What's the best way for families in to learn about the world — specifically, the local areas in which they live, work, and play every day?
fourth-grade teacher Lauren Piontkowski says it'd be easy to take a field trip when book studies are complete, but that it's an added expense to parents who in many cases already pay for extracurricular activities and day care.
For the past five years, Piontkowski said, she's tried to help solve the dilemma by simply bringing the kids directly to the to help clean up. Thanks in part to a partnership she's cultivated with , her students learn about invasive plant species to the area and they have a great time doing it.
"There are so many amazing educational opportunities which we have here in the area, but it can get very expensive and time-consuming to organize a group and to fund-raise for that kind of activity," said Piontkowski. "I think that this makes a win-win for everyone that we tie-in well to curriculum."
Piontkowski, a 22-year teacher in the district, said that five years ago, she and other teachers had been asked by school administration to help implement a community service project which could tie into curriculum. She continued that as fourth-grade science curriculum revolves around the environment and the effect that pollution can have on it, "the wheels began turning."
An active runner who frequents the local trails, Piontkowski said that she thought to contact Parks and Recreation naturalist Laurel Zoet after reflecting on the garbage that she could easily see during her runs.
"The wheels began turning, and that's when it hit me — what if we could do something that would leave a legacy," said Piontkowski, of Sylvan Lake. "It's about restoring the land and becoming part of something bigger than yourself and the kids just eat it up."
Every year around the beginning of spring, Piontkowski said, she makes contact with Zoet in order to set aside several hourlong sessions during school hours for the classes to meet her at different areas of the trail. This year, she said, Zoet led six classes, instructing on how to identify invasive plant species common to the area, as well as other areas of science study including local ecosystems and the food chain.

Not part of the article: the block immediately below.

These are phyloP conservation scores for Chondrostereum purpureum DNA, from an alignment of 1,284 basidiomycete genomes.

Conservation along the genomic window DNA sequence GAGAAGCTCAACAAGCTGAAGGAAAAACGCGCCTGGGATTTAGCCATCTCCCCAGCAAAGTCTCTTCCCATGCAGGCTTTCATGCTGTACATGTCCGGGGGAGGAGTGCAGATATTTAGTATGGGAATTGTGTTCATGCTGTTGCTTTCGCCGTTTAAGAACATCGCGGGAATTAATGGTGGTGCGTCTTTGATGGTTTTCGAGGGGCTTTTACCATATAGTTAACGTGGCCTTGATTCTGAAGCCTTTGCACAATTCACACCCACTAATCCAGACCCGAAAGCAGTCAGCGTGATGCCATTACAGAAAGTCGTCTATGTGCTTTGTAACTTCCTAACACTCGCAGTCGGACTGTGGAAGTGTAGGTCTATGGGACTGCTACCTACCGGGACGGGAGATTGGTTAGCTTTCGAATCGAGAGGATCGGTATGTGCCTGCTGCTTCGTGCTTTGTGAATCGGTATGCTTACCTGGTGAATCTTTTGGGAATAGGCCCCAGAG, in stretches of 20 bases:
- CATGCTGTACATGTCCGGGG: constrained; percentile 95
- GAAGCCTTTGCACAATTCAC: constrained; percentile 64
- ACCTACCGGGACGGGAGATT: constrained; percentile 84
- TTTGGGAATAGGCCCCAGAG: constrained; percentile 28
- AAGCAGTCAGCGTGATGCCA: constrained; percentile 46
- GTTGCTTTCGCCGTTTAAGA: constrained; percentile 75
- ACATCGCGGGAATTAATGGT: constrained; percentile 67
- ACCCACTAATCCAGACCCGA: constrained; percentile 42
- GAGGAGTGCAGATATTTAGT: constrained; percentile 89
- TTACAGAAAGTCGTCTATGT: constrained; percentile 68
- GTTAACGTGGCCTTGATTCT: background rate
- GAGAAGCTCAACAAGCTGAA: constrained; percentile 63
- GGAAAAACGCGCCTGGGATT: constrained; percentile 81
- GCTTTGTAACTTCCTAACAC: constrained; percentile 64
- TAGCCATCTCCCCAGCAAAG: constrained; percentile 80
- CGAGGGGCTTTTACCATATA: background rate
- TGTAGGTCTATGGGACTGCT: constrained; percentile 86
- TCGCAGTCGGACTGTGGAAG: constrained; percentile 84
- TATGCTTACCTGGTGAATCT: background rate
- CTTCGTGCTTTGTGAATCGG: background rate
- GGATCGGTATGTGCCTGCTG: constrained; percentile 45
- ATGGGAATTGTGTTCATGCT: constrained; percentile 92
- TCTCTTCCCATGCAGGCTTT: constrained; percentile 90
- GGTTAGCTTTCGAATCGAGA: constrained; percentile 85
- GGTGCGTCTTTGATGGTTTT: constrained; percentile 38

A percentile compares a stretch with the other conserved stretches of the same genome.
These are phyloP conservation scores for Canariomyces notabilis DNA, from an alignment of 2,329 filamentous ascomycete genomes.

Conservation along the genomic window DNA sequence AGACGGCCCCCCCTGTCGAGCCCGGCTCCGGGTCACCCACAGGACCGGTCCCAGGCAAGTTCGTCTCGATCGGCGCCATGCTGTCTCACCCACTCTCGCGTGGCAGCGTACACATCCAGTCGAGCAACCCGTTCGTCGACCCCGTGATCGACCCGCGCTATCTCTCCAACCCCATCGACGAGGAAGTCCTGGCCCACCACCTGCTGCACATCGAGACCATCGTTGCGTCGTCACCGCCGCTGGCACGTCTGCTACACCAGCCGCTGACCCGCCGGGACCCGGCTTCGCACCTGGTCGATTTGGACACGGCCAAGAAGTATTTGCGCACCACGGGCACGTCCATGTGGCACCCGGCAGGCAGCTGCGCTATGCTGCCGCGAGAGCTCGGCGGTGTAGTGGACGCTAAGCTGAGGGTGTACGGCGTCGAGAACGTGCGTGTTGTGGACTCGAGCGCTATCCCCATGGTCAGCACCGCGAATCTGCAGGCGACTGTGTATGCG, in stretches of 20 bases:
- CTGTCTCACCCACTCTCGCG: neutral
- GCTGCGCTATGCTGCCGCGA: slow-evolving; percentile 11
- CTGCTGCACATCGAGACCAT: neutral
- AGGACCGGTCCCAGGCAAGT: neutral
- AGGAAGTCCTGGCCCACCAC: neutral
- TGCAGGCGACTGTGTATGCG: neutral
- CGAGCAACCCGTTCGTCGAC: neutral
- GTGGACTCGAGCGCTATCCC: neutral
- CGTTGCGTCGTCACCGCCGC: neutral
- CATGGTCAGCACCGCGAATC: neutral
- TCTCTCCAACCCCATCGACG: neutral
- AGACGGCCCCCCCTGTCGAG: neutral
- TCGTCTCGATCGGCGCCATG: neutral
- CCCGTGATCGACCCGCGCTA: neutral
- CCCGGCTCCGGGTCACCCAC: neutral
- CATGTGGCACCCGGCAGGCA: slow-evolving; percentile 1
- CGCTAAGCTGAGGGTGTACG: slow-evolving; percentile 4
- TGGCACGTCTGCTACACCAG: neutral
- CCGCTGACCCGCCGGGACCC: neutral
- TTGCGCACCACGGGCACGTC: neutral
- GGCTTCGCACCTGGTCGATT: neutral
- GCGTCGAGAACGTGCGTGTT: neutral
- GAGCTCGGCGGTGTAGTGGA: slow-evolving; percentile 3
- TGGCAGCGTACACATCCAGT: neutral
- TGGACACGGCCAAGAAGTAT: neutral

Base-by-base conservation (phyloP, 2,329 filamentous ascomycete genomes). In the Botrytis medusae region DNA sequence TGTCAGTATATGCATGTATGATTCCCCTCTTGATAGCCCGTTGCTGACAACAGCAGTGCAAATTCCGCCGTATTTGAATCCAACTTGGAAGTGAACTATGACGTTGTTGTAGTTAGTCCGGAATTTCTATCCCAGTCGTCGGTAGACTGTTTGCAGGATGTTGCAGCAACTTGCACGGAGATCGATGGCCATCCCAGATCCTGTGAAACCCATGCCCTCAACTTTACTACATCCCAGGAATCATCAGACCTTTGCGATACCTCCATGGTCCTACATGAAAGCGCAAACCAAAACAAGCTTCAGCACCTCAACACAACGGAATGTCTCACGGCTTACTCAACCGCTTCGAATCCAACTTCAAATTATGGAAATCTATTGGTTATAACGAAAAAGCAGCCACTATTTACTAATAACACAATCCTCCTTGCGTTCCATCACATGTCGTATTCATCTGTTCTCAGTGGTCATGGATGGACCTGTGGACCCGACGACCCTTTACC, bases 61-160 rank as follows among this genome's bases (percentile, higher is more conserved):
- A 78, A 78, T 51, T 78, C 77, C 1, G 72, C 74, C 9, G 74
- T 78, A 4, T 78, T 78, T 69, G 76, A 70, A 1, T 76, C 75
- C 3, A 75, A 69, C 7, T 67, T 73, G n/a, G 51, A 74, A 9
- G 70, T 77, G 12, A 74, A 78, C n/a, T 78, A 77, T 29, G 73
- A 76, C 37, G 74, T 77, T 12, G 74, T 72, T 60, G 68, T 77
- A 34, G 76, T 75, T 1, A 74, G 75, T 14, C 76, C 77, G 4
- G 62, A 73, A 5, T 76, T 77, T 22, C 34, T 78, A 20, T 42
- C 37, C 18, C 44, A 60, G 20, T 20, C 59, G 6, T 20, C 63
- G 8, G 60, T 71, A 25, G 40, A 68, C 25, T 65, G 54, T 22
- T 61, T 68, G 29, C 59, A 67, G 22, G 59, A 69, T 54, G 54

"I admire her stick-to-it-iveness because it is not easy to maintain this project and coordinate and set aside time outside of school each year," said Zoet, adding that the Scotch children are the only "regular" organized volunteers who help clean up West Bloomfield's parks.
"It’s not an easy task with such full and ever-demanding curriculum requirements to coordinate that time outside of school, but she makes it happen every year."
Kids love it
It's the highlight of the year for the fourth-graders, said Piontkowski, who compete to see who can remove the most garbage from the trail. Zoet said that each class ends with a bit of spectacle as individual garbage bags are weighed and students compare the amount that they were able to collect.
However, the lessons stay with students even after the spectacle is over. Piontkowski said that on the way back to school during a recent class, students identified the invasive plant species garlic mustard in the Scotch school yard and worked to remove it. Zoet said that she had heard of a student contacting her condominium association in order to remove garlic mustard from her neighbors' lawns.
"It's great to see students excited, and it's really great to see parents who are excited," Piontkowski said. "They love hearing about what their kids learned in school that day and they support the project."
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